One of the most widespread mediums of learning is the written word. It is rare that a class will not involve some level of reading within its curriculum. So how can a student get the most out of such a learning style? One of the best tactics to use is annotation. Annotation is the practice of marking up a piece of writing in order to think more deeply and with more intent. But underlining and highlighting only does so much. This week we have created a list of tips and tricks to annotate more effectively, a skill that will lead to improved study habits and increased academic success.
- Always include some sort of note or symbol in the margins when you underline/highlight something. As time goes on, you may forget why that line stood out to you. Do what you can to ensure that a future version of you will still understand what was being said.
- If you are marking more than a few words or a single sentence, use brackets instead of underlying the entire quote. Underlining large sections can give a sense of disorganization, making it difficult to find what you need on a given page.
- Write definitions in the margins. If there is a word you’re unfamiliar with, looking up the definition and rewriting it in your own words will allow the information to move from short-term memory to long-term memory more efficiently. It will also help you when you return to the passage later.
- Use symbols where you can. If a line surprises you or you deem it particularly important, put an exclamation point next to it. If a portion confuses you, put a question mark. If you simply love a particular line, draw a heart. Because there is only so much room on a given page, effectively utilizing symbols can save a lot of space.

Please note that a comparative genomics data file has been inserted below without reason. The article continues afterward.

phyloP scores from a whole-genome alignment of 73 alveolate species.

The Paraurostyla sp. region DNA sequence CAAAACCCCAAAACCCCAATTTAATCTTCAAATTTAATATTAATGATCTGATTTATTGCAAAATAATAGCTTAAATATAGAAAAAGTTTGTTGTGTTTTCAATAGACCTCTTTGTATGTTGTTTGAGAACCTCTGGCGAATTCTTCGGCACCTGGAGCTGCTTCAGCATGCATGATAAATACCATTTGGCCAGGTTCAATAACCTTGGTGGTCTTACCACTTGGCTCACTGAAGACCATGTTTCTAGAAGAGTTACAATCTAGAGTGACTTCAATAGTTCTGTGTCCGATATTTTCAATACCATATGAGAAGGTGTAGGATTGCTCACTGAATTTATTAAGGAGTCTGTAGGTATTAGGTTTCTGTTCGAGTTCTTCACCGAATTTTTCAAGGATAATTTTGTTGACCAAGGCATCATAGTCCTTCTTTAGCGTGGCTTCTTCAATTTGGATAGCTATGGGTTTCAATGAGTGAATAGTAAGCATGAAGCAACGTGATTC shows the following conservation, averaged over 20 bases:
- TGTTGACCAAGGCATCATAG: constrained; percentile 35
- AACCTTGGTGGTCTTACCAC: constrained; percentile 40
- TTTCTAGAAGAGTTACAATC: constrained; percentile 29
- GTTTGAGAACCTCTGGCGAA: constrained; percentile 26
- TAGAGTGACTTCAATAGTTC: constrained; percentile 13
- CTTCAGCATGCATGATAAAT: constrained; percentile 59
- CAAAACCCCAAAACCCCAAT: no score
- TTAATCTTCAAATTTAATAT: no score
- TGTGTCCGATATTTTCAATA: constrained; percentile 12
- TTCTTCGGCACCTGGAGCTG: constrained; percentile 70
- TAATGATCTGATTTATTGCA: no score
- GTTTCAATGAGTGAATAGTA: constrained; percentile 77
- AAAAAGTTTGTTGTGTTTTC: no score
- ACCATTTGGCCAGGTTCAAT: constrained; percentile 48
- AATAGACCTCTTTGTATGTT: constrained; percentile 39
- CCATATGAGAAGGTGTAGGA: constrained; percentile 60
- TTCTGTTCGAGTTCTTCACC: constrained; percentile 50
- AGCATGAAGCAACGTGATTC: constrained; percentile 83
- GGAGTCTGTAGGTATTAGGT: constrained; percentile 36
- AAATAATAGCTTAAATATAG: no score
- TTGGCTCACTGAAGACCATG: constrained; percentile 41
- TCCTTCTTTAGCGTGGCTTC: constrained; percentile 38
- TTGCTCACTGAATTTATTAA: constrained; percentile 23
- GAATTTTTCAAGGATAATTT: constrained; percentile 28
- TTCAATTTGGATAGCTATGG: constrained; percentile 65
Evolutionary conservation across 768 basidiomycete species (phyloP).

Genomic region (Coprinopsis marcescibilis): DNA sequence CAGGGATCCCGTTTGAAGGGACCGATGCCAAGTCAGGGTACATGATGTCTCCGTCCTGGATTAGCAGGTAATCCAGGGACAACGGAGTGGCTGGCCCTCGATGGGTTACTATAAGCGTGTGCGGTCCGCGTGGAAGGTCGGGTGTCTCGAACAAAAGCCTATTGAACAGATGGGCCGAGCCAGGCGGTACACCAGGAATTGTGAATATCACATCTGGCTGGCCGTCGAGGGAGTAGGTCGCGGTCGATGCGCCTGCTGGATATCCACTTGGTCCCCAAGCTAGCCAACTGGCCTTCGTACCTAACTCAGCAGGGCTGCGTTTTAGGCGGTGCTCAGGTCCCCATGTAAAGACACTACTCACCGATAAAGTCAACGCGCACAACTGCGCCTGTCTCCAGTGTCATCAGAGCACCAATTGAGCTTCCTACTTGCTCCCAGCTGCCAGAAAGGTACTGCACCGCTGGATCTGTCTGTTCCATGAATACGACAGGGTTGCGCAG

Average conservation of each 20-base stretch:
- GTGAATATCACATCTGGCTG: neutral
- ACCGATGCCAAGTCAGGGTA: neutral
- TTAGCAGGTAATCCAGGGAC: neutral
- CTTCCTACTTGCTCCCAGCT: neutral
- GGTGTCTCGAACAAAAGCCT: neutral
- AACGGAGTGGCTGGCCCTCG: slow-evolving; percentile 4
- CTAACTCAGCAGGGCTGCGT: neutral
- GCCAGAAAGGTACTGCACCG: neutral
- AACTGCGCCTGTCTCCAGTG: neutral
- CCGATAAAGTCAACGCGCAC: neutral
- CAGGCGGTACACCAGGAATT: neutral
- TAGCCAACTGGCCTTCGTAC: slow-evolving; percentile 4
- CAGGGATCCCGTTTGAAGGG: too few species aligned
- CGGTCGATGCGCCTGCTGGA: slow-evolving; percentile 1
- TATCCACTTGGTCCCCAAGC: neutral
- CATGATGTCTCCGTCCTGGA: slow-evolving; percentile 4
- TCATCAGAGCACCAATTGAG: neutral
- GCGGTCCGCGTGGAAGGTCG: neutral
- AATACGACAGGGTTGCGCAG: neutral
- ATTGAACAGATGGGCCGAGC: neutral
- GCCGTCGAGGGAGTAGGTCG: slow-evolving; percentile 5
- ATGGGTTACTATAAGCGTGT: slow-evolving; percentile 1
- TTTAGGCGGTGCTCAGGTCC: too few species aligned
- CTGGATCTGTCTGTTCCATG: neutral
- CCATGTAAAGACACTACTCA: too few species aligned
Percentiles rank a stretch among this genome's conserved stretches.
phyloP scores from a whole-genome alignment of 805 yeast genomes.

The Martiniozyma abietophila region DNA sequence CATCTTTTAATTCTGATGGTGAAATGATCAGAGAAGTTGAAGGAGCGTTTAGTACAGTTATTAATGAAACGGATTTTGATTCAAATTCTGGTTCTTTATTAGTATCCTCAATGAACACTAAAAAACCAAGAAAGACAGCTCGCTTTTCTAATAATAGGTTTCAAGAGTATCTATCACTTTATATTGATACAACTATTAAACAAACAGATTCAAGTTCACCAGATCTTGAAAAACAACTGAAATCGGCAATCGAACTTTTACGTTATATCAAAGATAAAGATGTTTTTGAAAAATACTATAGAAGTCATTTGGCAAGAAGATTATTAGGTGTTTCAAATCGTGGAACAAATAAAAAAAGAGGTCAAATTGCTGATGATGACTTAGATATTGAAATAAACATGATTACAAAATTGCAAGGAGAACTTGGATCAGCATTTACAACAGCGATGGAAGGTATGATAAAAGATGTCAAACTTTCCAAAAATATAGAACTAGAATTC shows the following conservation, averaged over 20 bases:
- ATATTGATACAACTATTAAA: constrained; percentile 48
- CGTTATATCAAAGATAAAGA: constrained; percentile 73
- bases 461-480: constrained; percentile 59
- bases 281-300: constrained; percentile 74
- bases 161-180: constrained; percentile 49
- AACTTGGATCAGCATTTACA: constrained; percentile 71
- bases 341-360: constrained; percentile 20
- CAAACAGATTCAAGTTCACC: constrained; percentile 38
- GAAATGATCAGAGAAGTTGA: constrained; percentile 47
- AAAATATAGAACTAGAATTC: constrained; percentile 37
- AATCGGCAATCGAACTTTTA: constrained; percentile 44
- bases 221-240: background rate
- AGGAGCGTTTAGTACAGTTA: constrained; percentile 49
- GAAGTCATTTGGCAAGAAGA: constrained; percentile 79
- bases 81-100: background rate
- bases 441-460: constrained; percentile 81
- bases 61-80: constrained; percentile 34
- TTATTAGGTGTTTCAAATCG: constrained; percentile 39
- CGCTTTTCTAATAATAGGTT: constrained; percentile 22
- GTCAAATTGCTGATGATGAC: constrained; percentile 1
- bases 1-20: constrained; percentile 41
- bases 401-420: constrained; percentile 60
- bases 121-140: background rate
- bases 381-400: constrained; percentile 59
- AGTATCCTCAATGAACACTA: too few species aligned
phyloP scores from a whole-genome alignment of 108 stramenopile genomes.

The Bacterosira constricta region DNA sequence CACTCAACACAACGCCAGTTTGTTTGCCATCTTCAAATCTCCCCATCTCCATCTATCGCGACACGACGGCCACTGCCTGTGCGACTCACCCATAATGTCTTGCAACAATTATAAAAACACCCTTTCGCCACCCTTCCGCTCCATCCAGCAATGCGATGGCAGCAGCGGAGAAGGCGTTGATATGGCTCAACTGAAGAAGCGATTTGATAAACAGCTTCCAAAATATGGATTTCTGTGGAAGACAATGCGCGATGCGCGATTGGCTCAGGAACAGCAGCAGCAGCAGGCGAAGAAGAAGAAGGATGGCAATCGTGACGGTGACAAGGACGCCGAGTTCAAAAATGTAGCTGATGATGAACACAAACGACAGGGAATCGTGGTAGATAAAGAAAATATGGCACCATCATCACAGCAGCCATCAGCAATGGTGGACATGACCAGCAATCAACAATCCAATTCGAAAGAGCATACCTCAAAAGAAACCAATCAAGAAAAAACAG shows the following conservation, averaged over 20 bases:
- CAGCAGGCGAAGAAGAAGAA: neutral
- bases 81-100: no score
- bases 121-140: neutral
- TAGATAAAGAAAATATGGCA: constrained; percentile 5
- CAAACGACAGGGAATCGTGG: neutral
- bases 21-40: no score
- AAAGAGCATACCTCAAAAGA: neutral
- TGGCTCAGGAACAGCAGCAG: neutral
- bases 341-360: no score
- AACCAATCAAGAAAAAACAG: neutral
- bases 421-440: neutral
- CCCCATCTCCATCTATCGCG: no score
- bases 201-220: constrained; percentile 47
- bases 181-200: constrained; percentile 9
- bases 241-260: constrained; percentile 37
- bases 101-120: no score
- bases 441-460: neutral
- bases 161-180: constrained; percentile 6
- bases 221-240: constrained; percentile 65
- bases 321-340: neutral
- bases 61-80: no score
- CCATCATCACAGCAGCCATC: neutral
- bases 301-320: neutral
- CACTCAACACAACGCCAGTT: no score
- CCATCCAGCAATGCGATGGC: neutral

- Create a key. This can be done on a post it, inside the front cover if you’re reading a book, or in the top margin near the title if reading an article or single chapter. If you are using symbols, write down what they mean. If you’re using a variety of colored pens or highlighters, remind yourself what each color represents. This will help you to remember your organization decisions when returning to the work in the future.
- Use different colors. This can be especially helpful when writing a paper with multiple different points. It can be very confusing when you are searching for lines that apply to a certain topic, only to find that they blend in with all of your other thoughts and ideas. Anything you can do to make the things you mark stand out according to your needs is critical.
- Utilize large sections of space. Often you will find large sections of empty space at the beginning and end of chapters and articles. Don’t let that go to waste! These areas can provide a great opportunity to write out final thoughts, key points made, and to summarize in your own words critical ideas discussed in the text. This may sound tedious, but it will be worth it when you return to that piece and find that you can’t remember what it was even about. Notes like this provide a quick stop to get basic information, allowing you to pick and choose what points you feel you need to dig deeper into.
Annotations may take time, but anything you can do to make the study experience easier later is worth it!